On October 17, 2019, a Prince George’s County, Maryland medical malpractice jury returned its verdict in favor of a man who lost his right leg allegedly as a result of the defendant hospital’s orthopedic surgeon’s negligence following the man being involved in a rollover single-car accident in which he also lost his left leg.
The Maryland medical malpractice jury trial lasted ten days after which the jury awarded the plaintiff $6,285,549 (including $5 million for attendant care, $550,000 for a prosthetic leg, $210,857 for durable medical equipment, $165,000 for medical case management, and $300,000 for the plaintiff’s pain and suffering).
The Underlying Facts
The plaintiff lost control of his car after apparently drinking. His car hit a guardrail and then flipped over three times. The plaintiff was extricated from his car and then transported by ambulance from the scene to defendant Prince George’s Hospital Center, at about 1:30 a.m. on May 3, 2014.
The plaintiff suffered open fractures in his lower left leg, closed fractures in his lower right leg, and open fractures of his left forearm. Medical testing at the hospital revealed a rupture of his popliteal artery in his left leg. After being resuscitated in the trauma unit, the plaintiff was brought to the operating room to address the popliteal artery rupture and fractures. The on-call orthopedic surgeon performed an allegedly incomplete fasciotomy of the plaintiff’s lower right leg by making two small incisions through which ischemic muscle was noted to bulge through three days after the surgery. The plaintiff was later returned to the operating room due to loss of pulse in his left leg due to an occluded bypass. It was during that surgery that other surgeons noted the incomplete fasciotomy and the diagnosis of compartment syndrome was made with regard to the plaintiff’s right leg, which ultimately could not be saved.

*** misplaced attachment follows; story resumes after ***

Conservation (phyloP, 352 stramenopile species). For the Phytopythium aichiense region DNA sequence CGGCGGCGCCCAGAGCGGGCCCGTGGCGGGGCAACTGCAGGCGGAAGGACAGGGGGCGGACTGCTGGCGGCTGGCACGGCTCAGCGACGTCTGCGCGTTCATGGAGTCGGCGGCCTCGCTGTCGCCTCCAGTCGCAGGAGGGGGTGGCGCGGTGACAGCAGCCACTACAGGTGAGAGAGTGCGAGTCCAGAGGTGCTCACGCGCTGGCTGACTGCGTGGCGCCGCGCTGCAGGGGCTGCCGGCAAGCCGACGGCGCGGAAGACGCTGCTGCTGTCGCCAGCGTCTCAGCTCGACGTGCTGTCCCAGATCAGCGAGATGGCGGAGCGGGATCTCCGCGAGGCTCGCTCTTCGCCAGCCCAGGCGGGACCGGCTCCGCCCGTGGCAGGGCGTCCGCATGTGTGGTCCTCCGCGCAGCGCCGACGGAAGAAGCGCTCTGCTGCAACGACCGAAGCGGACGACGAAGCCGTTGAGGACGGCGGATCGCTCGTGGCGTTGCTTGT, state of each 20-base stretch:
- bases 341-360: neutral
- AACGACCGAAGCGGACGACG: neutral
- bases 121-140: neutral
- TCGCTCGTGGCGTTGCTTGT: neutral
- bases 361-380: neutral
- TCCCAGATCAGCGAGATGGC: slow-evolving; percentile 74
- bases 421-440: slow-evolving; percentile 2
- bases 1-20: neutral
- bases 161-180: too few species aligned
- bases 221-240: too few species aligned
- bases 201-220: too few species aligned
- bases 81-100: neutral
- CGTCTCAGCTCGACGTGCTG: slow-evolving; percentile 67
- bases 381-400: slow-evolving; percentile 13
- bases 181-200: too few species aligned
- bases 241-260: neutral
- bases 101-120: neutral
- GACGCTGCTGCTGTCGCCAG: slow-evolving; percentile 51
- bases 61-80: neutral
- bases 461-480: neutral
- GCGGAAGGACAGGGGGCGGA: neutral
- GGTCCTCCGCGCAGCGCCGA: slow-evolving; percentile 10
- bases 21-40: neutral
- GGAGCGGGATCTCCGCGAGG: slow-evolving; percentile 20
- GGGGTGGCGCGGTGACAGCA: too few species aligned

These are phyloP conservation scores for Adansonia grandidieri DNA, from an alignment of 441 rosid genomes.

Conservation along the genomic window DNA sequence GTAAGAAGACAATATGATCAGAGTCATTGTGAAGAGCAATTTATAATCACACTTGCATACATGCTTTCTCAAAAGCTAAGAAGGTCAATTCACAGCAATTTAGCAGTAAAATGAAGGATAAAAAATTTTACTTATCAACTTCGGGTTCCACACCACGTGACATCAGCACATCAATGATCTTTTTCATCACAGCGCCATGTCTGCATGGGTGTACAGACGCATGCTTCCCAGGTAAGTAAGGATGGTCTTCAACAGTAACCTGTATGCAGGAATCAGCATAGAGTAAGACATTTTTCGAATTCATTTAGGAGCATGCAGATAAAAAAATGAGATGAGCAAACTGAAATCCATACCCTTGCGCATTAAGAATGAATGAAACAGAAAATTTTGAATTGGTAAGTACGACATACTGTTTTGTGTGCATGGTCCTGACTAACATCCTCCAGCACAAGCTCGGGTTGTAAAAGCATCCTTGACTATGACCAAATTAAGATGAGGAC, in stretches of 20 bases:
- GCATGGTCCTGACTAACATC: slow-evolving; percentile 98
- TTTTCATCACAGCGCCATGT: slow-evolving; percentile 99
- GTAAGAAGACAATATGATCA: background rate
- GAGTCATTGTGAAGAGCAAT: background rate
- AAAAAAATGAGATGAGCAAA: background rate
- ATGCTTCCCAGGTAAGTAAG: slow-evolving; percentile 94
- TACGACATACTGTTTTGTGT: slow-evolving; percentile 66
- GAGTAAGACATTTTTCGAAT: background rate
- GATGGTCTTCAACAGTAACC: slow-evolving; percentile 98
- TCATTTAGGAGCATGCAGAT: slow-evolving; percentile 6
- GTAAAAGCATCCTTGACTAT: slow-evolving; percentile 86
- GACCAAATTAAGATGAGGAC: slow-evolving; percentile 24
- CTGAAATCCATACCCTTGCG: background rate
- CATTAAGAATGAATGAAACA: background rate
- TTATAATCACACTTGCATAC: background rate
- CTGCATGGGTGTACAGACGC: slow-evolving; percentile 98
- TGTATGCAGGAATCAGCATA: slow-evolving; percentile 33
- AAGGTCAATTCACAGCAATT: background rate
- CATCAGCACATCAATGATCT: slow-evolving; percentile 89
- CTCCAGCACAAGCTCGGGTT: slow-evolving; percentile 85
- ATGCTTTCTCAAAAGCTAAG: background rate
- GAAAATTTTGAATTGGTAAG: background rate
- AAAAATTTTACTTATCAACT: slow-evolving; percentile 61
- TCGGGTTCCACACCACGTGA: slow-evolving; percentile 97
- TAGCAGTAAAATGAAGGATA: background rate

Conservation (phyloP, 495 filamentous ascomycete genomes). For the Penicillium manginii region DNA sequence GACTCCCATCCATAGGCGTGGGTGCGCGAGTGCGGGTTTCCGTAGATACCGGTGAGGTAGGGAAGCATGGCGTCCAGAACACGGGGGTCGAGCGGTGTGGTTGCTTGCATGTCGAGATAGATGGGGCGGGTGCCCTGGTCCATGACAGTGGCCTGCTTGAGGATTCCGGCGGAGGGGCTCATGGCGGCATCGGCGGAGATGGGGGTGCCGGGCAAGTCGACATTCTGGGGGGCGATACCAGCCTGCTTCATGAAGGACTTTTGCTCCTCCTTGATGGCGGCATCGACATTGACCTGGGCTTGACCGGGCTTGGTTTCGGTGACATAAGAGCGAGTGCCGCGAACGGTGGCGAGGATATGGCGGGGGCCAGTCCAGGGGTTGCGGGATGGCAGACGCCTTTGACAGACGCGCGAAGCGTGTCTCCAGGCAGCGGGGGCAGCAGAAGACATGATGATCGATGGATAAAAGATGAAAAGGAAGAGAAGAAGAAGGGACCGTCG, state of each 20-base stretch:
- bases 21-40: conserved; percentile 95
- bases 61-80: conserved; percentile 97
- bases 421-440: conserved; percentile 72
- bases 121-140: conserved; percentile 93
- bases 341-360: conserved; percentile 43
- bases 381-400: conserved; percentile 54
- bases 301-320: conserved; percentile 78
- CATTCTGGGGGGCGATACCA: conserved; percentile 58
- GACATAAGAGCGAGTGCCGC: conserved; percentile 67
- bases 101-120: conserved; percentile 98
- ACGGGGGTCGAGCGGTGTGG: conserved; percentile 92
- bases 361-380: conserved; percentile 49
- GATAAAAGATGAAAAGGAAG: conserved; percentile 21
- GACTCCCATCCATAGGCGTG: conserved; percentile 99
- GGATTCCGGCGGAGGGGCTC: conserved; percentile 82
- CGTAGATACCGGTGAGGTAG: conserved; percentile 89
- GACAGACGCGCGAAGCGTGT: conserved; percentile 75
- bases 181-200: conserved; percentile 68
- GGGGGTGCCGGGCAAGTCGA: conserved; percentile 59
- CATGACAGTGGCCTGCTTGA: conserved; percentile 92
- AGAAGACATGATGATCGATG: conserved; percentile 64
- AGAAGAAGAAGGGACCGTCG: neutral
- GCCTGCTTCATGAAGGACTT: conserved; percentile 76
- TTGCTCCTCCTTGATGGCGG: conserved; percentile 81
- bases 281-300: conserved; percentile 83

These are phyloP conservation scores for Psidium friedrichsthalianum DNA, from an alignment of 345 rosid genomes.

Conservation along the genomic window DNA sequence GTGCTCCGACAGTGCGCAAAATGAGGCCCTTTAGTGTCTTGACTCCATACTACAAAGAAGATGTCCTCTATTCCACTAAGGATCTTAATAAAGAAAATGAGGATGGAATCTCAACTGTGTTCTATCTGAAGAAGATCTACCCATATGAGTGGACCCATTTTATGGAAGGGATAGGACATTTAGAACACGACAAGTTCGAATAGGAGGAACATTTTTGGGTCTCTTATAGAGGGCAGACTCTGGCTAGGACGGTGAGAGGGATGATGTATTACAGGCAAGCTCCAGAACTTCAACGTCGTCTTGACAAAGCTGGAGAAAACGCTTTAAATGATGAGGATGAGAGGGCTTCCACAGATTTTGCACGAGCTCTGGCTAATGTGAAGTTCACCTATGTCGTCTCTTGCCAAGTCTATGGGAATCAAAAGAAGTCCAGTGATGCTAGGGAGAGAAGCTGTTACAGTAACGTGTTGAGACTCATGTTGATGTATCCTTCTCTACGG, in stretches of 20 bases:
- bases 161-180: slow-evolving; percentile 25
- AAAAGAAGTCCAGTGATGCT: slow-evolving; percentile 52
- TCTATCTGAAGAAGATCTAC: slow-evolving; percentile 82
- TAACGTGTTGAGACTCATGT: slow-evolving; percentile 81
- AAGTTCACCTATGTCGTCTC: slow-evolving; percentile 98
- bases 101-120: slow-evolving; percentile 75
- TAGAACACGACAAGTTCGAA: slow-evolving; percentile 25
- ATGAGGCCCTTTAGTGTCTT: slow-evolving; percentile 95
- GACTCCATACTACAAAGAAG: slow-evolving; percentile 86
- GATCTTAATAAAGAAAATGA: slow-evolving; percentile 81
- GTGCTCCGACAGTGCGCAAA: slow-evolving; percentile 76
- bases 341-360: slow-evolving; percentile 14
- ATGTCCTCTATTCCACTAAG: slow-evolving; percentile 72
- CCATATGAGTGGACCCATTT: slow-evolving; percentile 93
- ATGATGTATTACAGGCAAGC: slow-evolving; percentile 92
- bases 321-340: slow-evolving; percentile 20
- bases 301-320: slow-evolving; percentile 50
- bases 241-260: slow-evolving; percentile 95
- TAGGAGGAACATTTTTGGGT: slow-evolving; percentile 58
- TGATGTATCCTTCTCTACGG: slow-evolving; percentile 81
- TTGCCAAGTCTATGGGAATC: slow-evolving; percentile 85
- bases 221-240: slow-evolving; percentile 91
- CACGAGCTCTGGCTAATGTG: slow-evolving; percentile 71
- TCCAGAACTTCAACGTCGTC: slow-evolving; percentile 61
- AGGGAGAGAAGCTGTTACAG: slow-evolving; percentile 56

The plaintiff’s Maryland medical malpractice lawsuit claimed that the defendant orthopedic surgeon breached the standard of care by failing to adequately release the compartments in his right leg and by also failing to monitor the plaintiff for development of compartment syndrome. The jury found that the defendant orthopedic surgeon was the apparent agent of the defendant hospital based on the facts submitted to the jury.
The plaintiff claimed damages for the additional life care needs resulting from being a bilateral lower extremity amputee (he lost his left leg due to the accident and not due to medical negligence), the additional prosthetic leg, and additional attendant care needs.
Terence A. Williams v. Dimensions Health Corp. et al., Circuit Court of Maryland for Prince George’s County, Case No.: CAL17-35481.
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